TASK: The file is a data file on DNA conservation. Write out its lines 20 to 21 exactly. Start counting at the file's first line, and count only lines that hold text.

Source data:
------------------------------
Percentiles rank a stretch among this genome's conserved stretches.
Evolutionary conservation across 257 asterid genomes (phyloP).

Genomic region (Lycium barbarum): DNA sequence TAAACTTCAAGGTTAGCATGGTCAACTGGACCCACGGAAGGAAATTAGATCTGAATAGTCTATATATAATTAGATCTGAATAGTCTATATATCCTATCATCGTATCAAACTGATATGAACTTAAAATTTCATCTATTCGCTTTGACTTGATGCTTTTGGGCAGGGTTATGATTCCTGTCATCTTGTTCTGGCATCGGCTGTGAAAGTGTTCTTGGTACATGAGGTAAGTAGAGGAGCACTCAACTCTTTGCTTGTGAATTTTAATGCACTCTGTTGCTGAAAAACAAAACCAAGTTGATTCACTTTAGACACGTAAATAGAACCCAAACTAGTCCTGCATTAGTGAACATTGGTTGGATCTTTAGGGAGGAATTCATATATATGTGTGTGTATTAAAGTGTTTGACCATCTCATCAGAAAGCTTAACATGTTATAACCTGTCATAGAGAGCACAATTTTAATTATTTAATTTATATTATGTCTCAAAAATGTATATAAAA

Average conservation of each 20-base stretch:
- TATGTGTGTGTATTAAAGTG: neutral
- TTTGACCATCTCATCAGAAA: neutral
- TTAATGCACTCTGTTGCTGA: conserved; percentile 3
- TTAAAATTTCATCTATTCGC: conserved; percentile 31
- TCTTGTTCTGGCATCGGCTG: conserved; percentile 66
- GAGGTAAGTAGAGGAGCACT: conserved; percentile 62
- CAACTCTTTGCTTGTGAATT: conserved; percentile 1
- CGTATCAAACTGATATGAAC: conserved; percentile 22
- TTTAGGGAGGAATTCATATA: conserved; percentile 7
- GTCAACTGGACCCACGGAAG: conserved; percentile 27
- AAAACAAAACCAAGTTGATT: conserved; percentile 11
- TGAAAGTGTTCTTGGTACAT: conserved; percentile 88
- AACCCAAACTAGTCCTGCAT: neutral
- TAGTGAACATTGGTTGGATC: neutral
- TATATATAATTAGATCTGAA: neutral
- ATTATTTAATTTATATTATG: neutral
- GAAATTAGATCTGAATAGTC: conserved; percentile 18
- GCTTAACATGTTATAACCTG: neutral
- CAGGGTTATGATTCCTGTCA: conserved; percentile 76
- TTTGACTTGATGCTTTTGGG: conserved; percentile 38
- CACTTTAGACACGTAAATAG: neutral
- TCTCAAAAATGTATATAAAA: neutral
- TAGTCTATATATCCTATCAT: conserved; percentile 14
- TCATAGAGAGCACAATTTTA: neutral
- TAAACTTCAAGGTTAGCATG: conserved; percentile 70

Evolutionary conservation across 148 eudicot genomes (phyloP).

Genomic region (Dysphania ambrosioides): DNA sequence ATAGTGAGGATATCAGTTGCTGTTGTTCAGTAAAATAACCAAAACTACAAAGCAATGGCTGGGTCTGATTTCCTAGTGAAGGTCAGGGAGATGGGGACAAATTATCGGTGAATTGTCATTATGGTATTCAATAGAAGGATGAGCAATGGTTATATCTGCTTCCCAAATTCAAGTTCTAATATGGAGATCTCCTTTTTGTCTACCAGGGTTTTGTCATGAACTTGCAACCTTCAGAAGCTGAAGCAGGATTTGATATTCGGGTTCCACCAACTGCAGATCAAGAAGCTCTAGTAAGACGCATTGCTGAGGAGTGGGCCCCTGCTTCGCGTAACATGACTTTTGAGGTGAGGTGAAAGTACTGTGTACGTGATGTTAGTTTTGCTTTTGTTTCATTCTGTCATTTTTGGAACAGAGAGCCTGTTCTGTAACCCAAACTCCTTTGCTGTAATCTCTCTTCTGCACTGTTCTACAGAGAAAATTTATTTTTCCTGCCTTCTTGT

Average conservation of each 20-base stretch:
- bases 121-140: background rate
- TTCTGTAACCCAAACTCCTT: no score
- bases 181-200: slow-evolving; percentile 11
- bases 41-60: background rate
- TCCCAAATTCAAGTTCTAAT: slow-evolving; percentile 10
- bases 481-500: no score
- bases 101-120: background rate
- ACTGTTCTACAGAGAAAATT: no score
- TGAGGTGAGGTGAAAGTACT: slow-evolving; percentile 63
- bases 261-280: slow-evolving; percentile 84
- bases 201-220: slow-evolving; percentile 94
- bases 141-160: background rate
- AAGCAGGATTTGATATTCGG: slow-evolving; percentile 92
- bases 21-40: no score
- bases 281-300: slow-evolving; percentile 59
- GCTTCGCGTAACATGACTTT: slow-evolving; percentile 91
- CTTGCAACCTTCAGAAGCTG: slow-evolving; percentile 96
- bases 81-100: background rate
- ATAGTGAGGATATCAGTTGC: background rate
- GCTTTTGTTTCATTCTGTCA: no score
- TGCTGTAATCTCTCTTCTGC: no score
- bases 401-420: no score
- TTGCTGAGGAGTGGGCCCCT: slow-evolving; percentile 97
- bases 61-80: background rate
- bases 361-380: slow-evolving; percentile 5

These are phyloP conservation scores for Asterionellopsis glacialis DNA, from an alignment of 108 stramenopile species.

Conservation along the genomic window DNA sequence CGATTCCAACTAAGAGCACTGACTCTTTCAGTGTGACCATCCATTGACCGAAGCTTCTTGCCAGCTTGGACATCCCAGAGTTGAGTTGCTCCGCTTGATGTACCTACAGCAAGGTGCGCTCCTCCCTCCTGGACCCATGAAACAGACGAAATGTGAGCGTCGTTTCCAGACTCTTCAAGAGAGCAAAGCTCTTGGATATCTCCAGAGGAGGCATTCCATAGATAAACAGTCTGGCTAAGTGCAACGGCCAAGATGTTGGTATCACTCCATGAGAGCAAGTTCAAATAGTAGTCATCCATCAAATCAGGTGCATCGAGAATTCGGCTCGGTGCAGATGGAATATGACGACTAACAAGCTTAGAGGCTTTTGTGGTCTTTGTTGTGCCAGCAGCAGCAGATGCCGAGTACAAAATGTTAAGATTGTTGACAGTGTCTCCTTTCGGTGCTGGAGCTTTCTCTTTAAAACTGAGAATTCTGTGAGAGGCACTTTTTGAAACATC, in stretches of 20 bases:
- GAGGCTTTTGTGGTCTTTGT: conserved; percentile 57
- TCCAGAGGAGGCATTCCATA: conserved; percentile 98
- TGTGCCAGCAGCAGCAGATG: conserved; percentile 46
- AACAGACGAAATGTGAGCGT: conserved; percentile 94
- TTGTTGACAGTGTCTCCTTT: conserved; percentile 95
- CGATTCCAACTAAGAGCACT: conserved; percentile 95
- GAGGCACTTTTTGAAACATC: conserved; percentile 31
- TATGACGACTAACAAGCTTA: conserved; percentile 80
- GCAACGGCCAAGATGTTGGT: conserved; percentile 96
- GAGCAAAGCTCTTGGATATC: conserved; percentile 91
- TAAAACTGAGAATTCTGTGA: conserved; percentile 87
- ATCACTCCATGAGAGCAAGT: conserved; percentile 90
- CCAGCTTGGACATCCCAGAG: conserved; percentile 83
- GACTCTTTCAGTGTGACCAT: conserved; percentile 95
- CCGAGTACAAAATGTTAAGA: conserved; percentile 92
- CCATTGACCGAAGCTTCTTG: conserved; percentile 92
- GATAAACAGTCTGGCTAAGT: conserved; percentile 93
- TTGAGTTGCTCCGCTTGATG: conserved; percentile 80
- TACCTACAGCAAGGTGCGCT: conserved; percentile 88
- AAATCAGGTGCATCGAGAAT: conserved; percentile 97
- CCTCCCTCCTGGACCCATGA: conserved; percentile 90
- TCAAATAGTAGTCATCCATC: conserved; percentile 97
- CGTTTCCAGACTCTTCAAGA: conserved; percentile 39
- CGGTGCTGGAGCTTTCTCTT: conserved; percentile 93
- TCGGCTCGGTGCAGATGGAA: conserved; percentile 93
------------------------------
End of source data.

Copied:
- ATTATTTAATTTATATTATG: neutral
- GAAATTAGATCTGAATAGTC: conserved; percentile 18